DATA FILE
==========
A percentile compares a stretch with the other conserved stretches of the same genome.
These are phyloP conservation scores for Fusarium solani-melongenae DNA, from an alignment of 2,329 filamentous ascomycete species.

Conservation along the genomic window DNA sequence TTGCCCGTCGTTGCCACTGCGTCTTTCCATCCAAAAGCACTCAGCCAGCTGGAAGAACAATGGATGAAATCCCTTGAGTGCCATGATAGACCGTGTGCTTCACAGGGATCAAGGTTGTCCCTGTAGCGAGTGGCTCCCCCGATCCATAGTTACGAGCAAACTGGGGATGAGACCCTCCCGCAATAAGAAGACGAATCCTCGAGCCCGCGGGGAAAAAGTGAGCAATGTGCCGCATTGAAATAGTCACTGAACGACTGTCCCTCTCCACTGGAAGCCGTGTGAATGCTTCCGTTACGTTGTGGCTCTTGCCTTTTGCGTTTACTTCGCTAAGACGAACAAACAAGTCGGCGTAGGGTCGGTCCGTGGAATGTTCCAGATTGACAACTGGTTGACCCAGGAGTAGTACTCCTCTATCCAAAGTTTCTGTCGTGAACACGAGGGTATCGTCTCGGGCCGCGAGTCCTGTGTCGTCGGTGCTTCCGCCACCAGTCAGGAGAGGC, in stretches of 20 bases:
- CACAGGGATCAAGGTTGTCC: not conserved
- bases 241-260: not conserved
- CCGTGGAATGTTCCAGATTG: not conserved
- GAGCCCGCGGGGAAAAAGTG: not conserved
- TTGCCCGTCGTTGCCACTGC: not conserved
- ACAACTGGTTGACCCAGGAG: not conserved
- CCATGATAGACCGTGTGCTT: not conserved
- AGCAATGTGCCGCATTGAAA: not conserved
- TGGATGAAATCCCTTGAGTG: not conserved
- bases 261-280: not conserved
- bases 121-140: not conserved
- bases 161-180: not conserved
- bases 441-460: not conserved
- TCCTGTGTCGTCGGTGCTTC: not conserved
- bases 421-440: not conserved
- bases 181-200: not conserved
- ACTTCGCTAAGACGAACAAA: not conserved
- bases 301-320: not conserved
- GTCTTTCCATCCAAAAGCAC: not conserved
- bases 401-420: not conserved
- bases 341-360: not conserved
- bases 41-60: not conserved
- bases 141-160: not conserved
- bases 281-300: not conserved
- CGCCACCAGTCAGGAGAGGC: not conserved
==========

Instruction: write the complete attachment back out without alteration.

A percentile compares a stretch with the other conserved stretches of the same genome.
These are phyloP conservation scores for Fusarium solani-melongenae DNA, from an alignment of 2,329 filamentous ascomycete species.

Conservation along the genomic window DNA sequence TTGCCCGTCGTTGCCACTGCGTCTTTCCATCCAAAAGCACTCAGCCAGCTGGAAGAACAATGGATGAAATCCCTTGAGTGCCATGATAGACCGTGTGCTTCACAGGGATCAAGGTTGTCCCTGTAGCGAGTGGCTCCCCCGATCCATAGTTACGAGCAAACTGGGGATGAGACCCTCCCGCAATAAGAAGACGAATCCTCGAGCCCGCGGGGAAAAAGTGAGCAATGTGCCGCATTGAAATAGTCACTGAACGACTGTCCCTCTCCACTGGAAGCCGTGTGAATGCTTCCGTTACGTTGTGGCTCTTGCCTTTTGCGTTTACTTCGCTAAGACGAACAAACAAGTCGGCGTAGGGTCGGTCCGTGGAATGTTCCAGATTGACAACTGGTTGACCCAGGAGTAGTACTCCTCTATCCAAAGTTTCTGTCGTGAACACGAGGGTATCGTCTCGGGCCGCGAGTCCTGTGTCGTCGGTGCTTCCGCCACCAGTCAGGAGAGGC, in stretches of 20 bases:
- CACAGGGATCAAGGTTGTCC: not conserved
- bases 241-260: not conserved
- CCGTGGAATGTTCCAGATTG: not conserved
- GAGCCCGCGGGGAAAAAGTG: not conserved
- TTGCCCGTCGTTGCCACTGC: not conserved
- ACAACTGGTTGACCCAGGAG: not conserved
- CCATGATAGACCGTGTGCTT: not conserved
- AGCAATGTGCCGCATTGAAA: not conserved
- TGGATGAAATCCCTTGAGTG: not conserved
- bases 261-280: not conserved
- bases 121-140: not conserved
- bases 161-180: not conserved
- bases 441-460: not conserved
- TCCTGTGTCGTCGGTGCTTC: not conserved
- bases 421-440: not conserved
- bases 181-200: not conserved
- ACTTCGCTAAGACGAACAAA: not conserved
- bases 301-320: not conserved
- GTCTTTCCATCCAAAAGCAC: not conserved
- bases 401-420: not conserved
- bases 341-360: not conserved
- bases 41-60: not conserved
- bases 141-160: not conserved
- bases 281-300: not conserved
- CGCCACCAGTCAGGAGAGGC: not conserved